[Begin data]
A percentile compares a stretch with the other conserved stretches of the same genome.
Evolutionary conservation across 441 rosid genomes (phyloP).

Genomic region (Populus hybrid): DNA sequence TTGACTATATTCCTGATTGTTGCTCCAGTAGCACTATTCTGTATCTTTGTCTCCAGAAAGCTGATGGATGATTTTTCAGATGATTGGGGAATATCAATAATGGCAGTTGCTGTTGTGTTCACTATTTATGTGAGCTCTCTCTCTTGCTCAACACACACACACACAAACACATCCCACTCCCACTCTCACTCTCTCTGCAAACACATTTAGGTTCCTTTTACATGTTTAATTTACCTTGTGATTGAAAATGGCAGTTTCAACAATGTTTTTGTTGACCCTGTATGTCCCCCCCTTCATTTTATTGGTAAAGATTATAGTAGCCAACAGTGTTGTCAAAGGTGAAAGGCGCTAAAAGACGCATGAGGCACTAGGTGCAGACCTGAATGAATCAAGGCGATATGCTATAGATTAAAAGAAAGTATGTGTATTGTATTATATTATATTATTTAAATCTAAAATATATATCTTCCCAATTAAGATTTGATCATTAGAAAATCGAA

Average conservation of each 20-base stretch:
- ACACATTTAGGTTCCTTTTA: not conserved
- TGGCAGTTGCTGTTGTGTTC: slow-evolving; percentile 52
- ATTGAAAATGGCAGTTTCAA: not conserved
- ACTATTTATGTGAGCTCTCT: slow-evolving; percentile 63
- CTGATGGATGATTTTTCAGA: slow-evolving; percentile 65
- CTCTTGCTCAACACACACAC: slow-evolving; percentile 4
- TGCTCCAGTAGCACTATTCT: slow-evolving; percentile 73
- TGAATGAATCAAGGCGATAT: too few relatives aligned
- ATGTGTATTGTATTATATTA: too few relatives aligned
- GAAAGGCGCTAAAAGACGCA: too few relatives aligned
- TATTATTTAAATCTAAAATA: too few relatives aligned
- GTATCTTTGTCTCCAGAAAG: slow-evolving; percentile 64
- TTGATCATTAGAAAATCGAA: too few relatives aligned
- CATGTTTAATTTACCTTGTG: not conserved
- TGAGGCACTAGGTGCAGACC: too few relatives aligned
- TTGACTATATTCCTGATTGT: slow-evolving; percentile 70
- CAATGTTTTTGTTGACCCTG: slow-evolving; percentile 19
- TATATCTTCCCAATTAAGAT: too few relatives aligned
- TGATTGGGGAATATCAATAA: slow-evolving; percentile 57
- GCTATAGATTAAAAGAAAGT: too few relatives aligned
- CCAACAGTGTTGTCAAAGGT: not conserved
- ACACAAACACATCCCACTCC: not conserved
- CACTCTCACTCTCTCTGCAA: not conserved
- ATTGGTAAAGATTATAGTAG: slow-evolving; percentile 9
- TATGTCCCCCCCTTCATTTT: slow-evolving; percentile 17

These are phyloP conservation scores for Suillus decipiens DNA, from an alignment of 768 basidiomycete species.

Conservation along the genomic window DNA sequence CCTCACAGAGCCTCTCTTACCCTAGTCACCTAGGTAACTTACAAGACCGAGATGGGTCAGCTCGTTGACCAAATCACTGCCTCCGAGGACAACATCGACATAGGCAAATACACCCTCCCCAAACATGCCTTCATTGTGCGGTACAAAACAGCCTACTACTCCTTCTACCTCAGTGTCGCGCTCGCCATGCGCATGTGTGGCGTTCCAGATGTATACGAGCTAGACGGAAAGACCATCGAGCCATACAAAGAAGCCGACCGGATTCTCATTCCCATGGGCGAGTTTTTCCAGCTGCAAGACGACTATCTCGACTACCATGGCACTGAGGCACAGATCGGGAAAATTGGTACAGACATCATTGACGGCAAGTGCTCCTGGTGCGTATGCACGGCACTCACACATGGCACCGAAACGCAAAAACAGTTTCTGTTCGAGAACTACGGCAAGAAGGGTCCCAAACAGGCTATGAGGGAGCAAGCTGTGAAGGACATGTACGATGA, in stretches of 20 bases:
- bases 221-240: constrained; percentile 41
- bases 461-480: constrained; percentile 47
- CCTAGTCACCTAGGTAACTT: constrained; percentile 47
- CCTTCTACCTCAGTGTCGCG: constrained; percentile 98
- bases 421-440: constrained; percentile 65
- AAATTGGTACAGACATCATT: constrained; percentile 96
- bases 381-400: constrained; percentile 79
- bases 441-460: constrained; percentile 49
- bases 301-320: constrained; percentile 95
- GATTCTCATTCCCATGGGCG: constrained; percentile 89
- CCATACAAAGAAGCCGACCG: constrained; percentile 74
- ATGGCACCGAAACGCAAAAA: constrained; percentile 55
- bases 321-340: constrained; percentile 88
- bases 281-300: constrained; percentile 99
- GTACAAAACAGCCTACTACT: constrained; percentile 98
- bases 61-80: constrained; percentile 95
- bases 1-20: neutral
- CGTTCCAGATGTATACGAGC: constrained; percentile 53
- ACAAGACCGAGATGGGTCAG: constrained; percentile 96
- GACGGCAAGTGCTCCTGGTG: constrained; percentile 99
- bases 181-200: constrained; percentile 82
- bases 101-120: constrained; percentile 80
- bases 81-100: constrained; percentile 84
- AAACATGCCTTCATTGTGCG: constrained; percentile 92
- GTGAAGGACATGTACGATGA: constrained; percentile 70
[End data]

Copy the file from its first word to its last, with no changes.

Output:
A percentile compares a stretch with the other conserved stretches of the same genome.
Evolutionary conservation across 441 rosid genomes (phyloP).

Genomic region (Populus hybrid): DNA sequence TTGACTATATTCCTGATTGTTGCTCCAGTAGCACTATTCTGTATCTTTGTCTCCAGAAAGCTGATGGATGATTTTTCAGATGATTGGGGAATATCAATAATGGCAGTTGCTGTTGTGTTCACTATTTATGTGAGCTCTCTCTCTTGCTCAACACACACACACACAAACACATCCCACTCCCACTCTCACTCTCTCTGCAAACACATTTAGGTTCCTTTTACATGTTTAATTTACCTTGTGATTGAAAATGGCAGTTTCAACAATGTTTTTGTTGACCCTGTATGTCCCCCCCTTCATTTTATTGGTAAAGATTATAGTAGCCAACAGTGTTGTCAAAGGTGAAAGGCGCTAAAAGACGCATGAGGCACTAGGTGCAGACCTGAATGAATCAAGGCGATATGCTATAGATTAAAAGAAAGTATGTGTATTGTATTATATTATATTATTTAAATCTAAAATATATATCTTCCCAATTAAGATTTGATCATTAGAAAATCGAA

Average conservation of each 20-base stretch:
- ACACATTTAGGTTCCTTTTA: not conserved
- TGGCAGTTGCTGTTGTGTTC: slow-evolving; percentile 52
- ATTGAAAATGGCAGTTTCAA: not conserved
- ACTATTTATGTGAGCTCTCT: slow-evolving; percentile 63
- CTGATGGATGATTTTTCAGA: slow-evolving; percentile 65
- CTCTTGCTCAACACACACAC: slow-evolving; percentile 4
- TGCTCCAGTAGCACTATTCT: slow-evolving; percentile 73
- TGAATGAATCAAGGCGATAT: too few relatives aligned
- ATGTGTATTGTATTATATTA: too few relatives aligned
- GAAAGGCGCTAAAAGACGCA: too few relatives aligned
- TATTATTTAAATCTAAAATA: too few relatives aligned
- GTATCTTTGTCTCCAGAAAG: slow-evolving; percentile 64
- TTGATCATTAGAAAATCGAA: too few relatives aligned
- CATGTTTAATTTACCTTGTG: not conserved
- TGAGGCACTAGGTGCAGACC: too few relatives aligned
- TTGACTATATTCCTGATTGT: slow-evolving; percentile 70
- CAATGTTTTTGTTGACCCTG: slow-evolving; percentile 19
- TATATCTTCCCAATTAAGAT: too few relatives aligned
- TGATTGGGGAATATCAATAA: slow-evolving; percentile 57
- GCTATAGATTAAAAGAAAGT: too few relatives aligned
- CCAACAGTGTTGTCAAAGGT: not conserved
- ACACAAACACATCCCACTCC: not conserved
- CACTCTCACTCTCTCTGCAA: not conserved
- ATTGGTAAAGATTATAGTAG: slow-evolving; percentile 9
- TATGTCCCCCCCTTCATTTT: slow-evolving; percentile 17

These are phyloP conservation scores for Suillus decipiens DNA, from an alignment of 768 basidiomycete species.

Conservation along the genomic window DNA sequence CCTCACAGAGCCTCTCTTACCCTAGTCACCTAGGTAACTTACAAGACCGAGATGGGTCAGCTCGTTGACCAAATCACTGCCTCCGAGGACAACATCGACATAGGCAAATACACCCTCCCCAAACATGCCTTCATTGTGCGGTACAAAACAGCCTACTACTCCTTCTACCTCAGTGTCGCGCTCGCCATGCGCATGTGTGGCGTTCCAGATGTATACGAGCTAGACGGAAAGACCATCGAGCCATACAAAGAAGCCGACCGGATTCTCATTCCCATGGGCGAGTTTTTCCAGCTGCAAGACGACTATCTCGACTACCATGGCACTGAGGCACAGATCGGGAAAATTGGTACAGACATCATTGACGGCAAGTGCTCCTGGTGCGTATGCACGGCACTCACACATGGCACCGAAACGCAAAAACAGTTTCTGTTCGAGAACTACGGCAAGAAGGGTCCCAAACAGGCTATGAGGGAGCAAGCTGTGAAGGACATGTACGATGA, in stretches of 20 bases:
- bases 221-240: constrained; percentile 41
- bases 461-480: constrained; percentile 47
- CCTAGTCACCTAGGTAACTT: constrained; percentile 47
- CCTTCTACCTCAGTGTCGCG: constrained; percentile 98
- bases 421-440: constrained; percentile 65
- AAATTGGTACAGACATCATT: constrained; percentile 96
- bases 381-400: constrained; percentile 79
- bases 441-460: constrained; percentile 49
- bases 301-320: constrained; percentile 95
- GATTCTCATTCCCATGGGCG: constrained; percentile 89
- CCATACAAAGAAGCCGACCG: constrained; percentile 74
- ATGGCACCGAAACGCAAAAA: constrained; percentile 55
- bases 321-340: constrained; percentile 88
- bases 281-300: constrained; percentile 99
- GTACAAAACAGCCTACTACT: constrained; percentile 98
- bases 61-80: constrained; percentile 95
- bases 1-20: neutral
- CGTTCCAGATGTATACGAGC: constrained; percentile 53
- ACAAGACCGAGATGGGTCAG: constrained; percentile 96
- GACGGCAAGTGCTCCTGGTG: constrained; percentile 99
- bases 181-200: constrained; percentile 82
- bases 101-120: constrained; percentile 80
- bases 81-100: constrained; percentile 84
- AAACATGCCTTCATTGTGCG: constrained; percentile 92
- GTGAAGGACATGTACGATGA: constrained; percentile 70